Take Five With Michael Arlt
The first Jazz album I bought was:
Twin House, Larry Coryell and Philip Catherine. I bought it secondhand on a school trip to London, on Carnaby Street.
What do you think is the most important thing you are contributing musically?
That`s a hard one... and maybe better for others to judge.
Did you know...
I started out as a pop music fan and my first musical influence was the British rock band, Slade. I had to have a guitar at that point.
CDs you are listening to now:
Portinho Trio, Vinho Do Porto (MCG Jazz);
Chris Potter 10, Song for Anyone (Universal Music, France);
Dave Liebman Trio/Jesse van Ruller, Lieb plays Weill (Challenge Records) ;
David Sanchez, Cultural Survival (Concord Picante);
Leonard Bernstein and the New York Philharmonic, American Masters: Roy Harris, Randall Thompson, David Diamond (Sony Classical).
Desert Island picks:
Wynton Kelly Trio (Paul Chambers, Jimmy Cobb) with Wes Montgomery, Complete at the Half Note (Lonehill Jazz);
Miles Davis + 19, Miles Ahead (Columbia);
If it should be out of print at that point I`d take Miles' Relaxin' (Prestige);
Charlie Haden/Quartet West, The Art Of The Song (Verve);
Pat Martino/Gil Goldstein, We'll be Together Again (Muse);
Charlie Parker, With the Orchestra: Live in Washington.
How would you describe the state of jazz today?
Alive and well, to say the least... artistically the music is thriving, it is really international with a lot of really great musicians from all over the world adding their own ideas and creativity.
The palette of emotions expressed by this music gets more and more detailed. There is something there for every situation or mood in your life and probablyif the music would be televised morefor a lot more people than currently are aware of it.
The audience: Small, but still millions worldwide
Jazz has influenced so many other parts of the sound landscape (and in general: other artistic expressions) and continues to do so.
Hard to imagine what everything would sound or look like without it. Didn't Lester Young, among many other things, invent the real meaning for the word "cool"?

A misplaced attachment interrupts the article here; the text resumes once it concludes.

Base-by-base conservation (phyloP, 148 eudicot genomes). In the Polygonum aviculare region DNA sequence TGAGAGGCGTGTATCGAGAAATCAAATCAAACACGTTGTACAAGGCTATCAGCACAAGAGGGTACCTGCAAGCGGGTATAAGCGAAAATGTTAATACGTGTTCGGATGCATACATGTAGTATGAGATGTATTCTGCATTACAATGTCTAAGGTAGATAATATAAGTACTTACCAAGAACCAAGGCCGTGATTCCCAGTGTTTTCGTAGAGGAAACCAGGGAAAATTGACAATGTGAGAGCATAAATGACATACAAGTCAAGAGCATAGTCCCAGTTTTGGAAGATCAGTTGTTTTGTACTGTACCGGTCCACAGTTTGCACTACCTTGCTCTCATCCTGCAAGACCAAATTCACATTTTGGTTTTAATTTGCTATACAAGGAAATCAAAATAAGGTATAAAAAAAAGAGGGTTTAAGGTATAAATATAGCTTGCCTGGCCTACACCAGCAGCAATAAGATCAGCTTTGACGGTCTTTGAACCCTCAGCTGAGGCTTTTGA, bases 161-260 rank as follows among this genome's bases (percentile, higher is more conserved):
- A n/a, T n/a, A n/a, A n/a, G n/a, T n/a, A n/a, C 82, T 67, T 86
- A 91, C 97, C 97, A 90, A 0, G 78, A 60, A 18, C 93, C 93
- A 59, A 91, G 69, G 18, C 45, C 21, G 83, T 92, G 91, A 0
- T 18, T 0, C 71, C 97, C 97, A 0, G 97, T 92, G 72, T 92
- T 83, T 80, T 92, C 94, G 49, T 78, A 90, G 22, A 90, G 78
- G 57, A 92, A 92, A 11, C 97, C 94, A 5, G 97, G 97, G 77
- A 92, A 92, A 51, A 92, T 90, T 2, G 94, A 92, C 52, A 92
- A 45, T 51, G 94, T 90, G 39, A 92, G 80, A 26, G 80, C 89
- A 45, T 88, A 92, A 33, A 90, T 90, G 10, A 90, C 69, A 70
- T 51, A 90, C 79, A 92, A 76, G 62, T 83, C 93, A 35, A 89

Jazz is dead? Who said that? When did he/she say that? Where are they now?
What are some of the essential requirements to keep jazz alive and growing?
Musicians with ideas and a desire to communicate;
People willing to listen.
It's really hard to imagine jazz could ever stop growing, after a hundred-plus years success story with many surprising turns.
What is in the near future?
Currently I'm working on a new CD of my compositions, with a Brazilian background. After the initial session together with the fantastic Portinho Trio, where we recorded the biggest part of it, I will be in the studio with different international guest artists to record the remaining tracks. Looks like the finished product will be ready sometime in 2011. You will read about it at All About Jazz, I'm sure.
Two years ago, I teamed up with alto saxophonist Johannes Geiss to follow our hearts and explore the music of Lee Konitz. After a number of successful and very rewarding concerts, the Johannes Geiss-Michael Arlt Quartet will be on the road in the coming weeks and month. Our current program, Sax No End: The Music of Lee Konitz, features music by Lennie Tristano, Johnny Carisi, Warne Marsh and Konitz.
My trio with pianist Bernhard Pichl and bassist Rudi Engel just made its first recording (also filmed two videos at the end of the session). For the upcoming concerts the No Drums? No Way! trio will have a few new songs, arranged by band members for that special line up.
Apart from that, We Three (with Hammond B3 organist Dan Kostelnik and drummer Scott Neumann)my trio of 15 years and five CDs so farwill be touring in and around Germany for a few weeks in October-November 2011. Our Moment To Moment! CD was recently named CD of the Year for 2009, by the German guitar website, archtop-germany.de, and we will probably be in the studio to record the next step during that tour.
I work on my music by day and present it at night, mostly.
If I weren't a jazz musician, I would be a:
Any kind of musician would do for me, really; but if not at all, a photographer maybe? A jazz photographer.